This coming Thursday afternoon, on the heels of today’s election in Venezuela, I’ll be talking with Greg Wilpert–co-founder of venezuelanalysis.com and author of Changing Venezuela by Taking Power–about the results and the country’s future after the death of Hugo Chavez. The conversation will take place at The City College of New York in Shepard Hall, Room 558 from 12:30-2:00. The event is being sponsored by the Roosevelt Institute at City College and the Colin L. Powell Center for Leadership and Service . You can register your attendance on the event’s Facebook page, accessed here. Hope to see some of you there!
It’s all in the timing. I was supposed to welcome Dr. Thomas Farley, NYC Commissioner of Health and Mental Hygiene to the City College of New York, at the end of October for the first “Conversations in Leadership” session of the fall semester. We had planned to discuss health policy, broadly, as well as the city’s efforts to combat obesity more specifically. As you know, however, Hurricane Sandy had other plans. Dr. Farley had graciously agreed to reschedule, and we had set aside tomorrow evening for the event. Unfortunately, Dr. Farley was called away on emergency business, and the event had to be cancelled.
I’m delighted to announce that Dr. Farley has kindly rescheduled, and will be visiting City College next Tuesday evening, from 5:30-7:00pm. It should be a very interesting conversation, especially in light of the fact that this morning a judge invalidated Mayor Bloomberg and Commissioner Farley’s policy push to regulate the consumption of sugary drinks in New York City. We’ll talk about this, and more.
Mayor Michael R. Bloomberg appointed Dr. Farley as Commissioner of the NYC Department of Health and Mental Hygiene in 2009. Before joining the Agency, Dr. Farley was chair of the Department of Community Health Sciences at the Tulane University School of Public Health and Tropical Medicine. He received his MD and Master of Public Health degrees from Tulane University. Trained as a pediatrician, he served in the Centers for Disease Control’s Epidemic Intelligence Service and worked for the CDC and the Louisiana Office of Public Health from 1989 to 2000. During that period he directed programs to control various infectious diseases. He has conducted research and published articles on a wide range of topics, including Legionnaires’ disease, prevention of HIV/STDs, infant mortality, and obesity. Dr. Farley is coauthor with RAND Senior Scientist Deborah Cohen of Prescription for a Healthy Nation (Beacon Press). He served as Senior Adviser to New York City Health Commissioner Thomas Frieden in 2007 and 2008.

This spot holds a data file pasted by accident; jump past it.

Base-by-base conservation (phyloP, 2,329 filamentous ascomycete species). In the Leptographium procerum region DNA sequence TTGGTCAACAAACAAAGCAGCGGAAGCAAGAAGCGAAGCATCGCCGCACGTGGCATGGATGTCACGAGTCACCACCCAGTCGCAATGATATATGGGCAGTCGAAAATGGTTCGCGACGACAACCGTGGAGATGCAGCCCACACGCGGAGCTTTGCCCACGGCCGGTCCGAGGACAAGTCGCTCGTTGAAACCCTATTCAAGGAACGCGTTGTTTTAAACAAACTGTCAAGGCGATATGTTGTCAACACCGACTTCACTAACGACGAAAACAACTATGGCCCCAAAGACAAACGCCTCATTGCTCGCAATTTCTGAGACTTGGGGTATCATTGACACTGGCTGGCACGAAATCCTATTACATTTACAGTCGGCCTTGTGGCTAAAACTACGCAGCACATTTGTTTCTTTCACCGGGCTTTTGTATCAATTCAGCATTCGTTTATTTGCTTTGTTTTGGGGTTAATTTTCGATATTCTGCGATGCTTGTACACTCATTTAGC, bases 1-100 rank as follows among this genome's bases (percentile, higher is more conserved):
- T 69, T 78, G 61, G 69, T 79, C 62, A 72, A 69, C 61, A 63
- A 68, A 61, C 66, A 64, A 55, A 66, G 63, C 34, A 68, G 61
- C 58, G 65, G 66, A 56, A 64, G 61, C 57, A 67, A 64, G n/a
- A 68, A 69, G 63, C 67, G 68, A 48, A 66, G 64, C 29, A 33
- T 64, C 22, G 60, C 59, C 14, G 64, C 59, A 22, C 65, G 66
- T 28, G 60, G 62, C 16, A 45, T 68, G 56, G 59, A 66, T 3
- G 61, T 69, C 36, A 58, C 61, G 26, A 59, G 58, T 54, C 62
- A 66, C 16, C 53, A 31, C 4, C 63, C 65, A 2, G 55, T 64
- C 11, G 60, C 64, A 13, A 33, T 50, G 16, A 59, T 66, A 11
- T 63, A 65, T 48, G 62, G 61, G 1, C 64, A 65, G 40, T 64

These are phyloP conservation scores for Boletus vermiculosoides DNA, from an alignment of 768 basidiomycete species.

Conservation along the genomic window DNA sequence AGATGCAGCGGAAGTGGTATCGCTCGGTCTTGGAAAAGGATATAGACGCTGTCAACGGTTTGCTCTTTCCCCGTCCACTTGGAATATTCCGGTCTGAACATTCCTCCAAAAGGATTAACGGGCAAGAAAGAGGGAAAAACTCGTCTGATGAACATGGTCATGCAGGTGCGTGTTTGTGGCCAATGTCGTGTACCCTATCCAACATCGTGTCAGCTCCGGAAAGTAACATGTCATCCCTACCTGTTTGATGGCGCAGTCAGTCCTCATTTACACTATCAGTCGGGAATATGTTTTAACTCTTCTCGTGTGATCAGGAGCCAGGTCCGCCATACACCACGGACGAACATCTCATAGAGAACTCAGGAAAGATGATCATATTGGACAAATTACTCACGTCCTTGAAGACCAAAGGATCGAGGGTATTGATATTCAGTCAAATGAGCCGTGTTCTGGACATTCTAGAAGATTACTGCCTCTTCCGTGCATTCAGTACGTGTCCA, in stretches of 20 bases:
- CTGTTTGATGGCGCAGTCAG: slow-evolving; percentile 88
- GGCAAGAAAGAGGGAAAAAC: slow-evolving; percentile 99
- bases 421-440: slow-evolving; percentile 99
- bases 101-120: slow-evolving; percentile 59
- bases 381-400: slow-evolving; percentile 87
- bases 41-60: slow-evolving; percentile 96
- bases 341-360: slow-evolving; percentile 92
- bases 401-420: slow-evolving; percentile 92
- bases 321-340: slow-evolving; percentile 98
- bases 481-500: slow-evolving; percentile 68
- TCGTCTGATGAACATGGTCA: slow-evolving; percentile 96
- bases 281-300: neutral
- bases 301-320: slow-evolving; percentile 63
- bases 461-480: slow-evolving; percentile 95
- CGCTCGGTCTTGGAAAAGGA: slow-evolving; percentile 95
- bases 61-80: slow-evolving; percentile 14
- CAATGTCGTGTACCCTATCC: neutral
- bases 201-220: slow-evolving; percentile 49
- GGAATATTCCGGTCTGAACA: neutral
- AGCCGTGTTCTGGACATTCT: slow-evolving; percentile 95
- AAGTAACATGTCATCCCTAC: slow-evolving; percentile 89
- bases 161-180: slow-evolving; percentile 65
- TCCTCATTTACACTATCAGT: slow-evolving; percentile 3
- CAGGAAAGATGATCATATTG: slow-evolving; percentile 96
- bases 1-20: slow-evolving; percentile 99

RSVPs for the discussion are required. There are still a few seats left. Those interested in attending can register here.
I’m pleased to announce the spring semester installment of the second annual “Conversations in Leadership” series at The City College of New York. This program brings together experienced policymakers and opinion leaders from all levels of politics—local, state, national and federal—to discuss their substantive areas of expertise, their experiences working in and studying the public sector, and the lessons they have learned about effective leadership with the City College community.
This semester, I will be sitting down with three special guests to discuss leadership and policy in the public sphere. City College is honored to welcome Ms. Maya Wiley, founder and president of the Center for Social Inclusion as our first guest of the semester. A civil rights attorney and policy advocate, Ms. Wiley has litigated, lobbied the US Congress and developed programs to transform structural racism in the United States and in South Africa. Prior to founding the Center for Social Inclusion, Maya was a senior advisor on race and poverty to the Director of U.S. Programs of the Open Society Institute and helped develop and implement the Open Society Foundation—South Africa’s Criminal Justice Initiative. She has worked for the American Civil Liberties Union National Legal Department, in the Poverty and Justice Program of the NAACP Legal Defense and Educational Fund, Inc. and in the Civil Division of the US Attorney’s Office for the Southern District of New York. Maya previously served on the boards of the Tides Network, Human Rights Watch, the Institute on Race and Poverty at the University of Minnesota School of Law and the Council on Foreign Relations. She was named a NY Moves magazine 2009 Power Woman. In 2011 Wiley was named as one of “20 Leading Black Women Social Activists Advocating Change” by The Root.com.
The conversation with Maya Wiley will take place on Thursday, February 21 from 12:30-1:45 at the Colin L. Powell Center for Leadership and Service (Shepard Hall, Room 558) on the campus of the City College of New York.
This event is free, and open to the public. We simply ask that you RSVP here. I hope to see some of you there!
There’s a radical “academic renaissance” underway at the City University of New York, but it’s cause for concern, not celebration. This fall, CUNY is scheduled to undertake the full implementation of its Pathways Initiative, a program Chancellor Matthew Goldstein insists will enable a smoother process for students seeking to transfer from junior to senior colleges within the system. While a more efficient scheme of credit transfer within CUNY is a goal few educators can oppose, Pathways introduces sweeping new measures that harm the interests of the student body.
Pathways will water down the mandatory core curriculum for CUNY students, reduce the number of classroom hours students receive in critical foundation courses, concentrate control of teaching and learning decisions in the chancellor’s office, and undertake further cost-saving measures that have already crippled the system. These goals undermine student progress, but fit securely within the chancellor’s austerity approach to public education.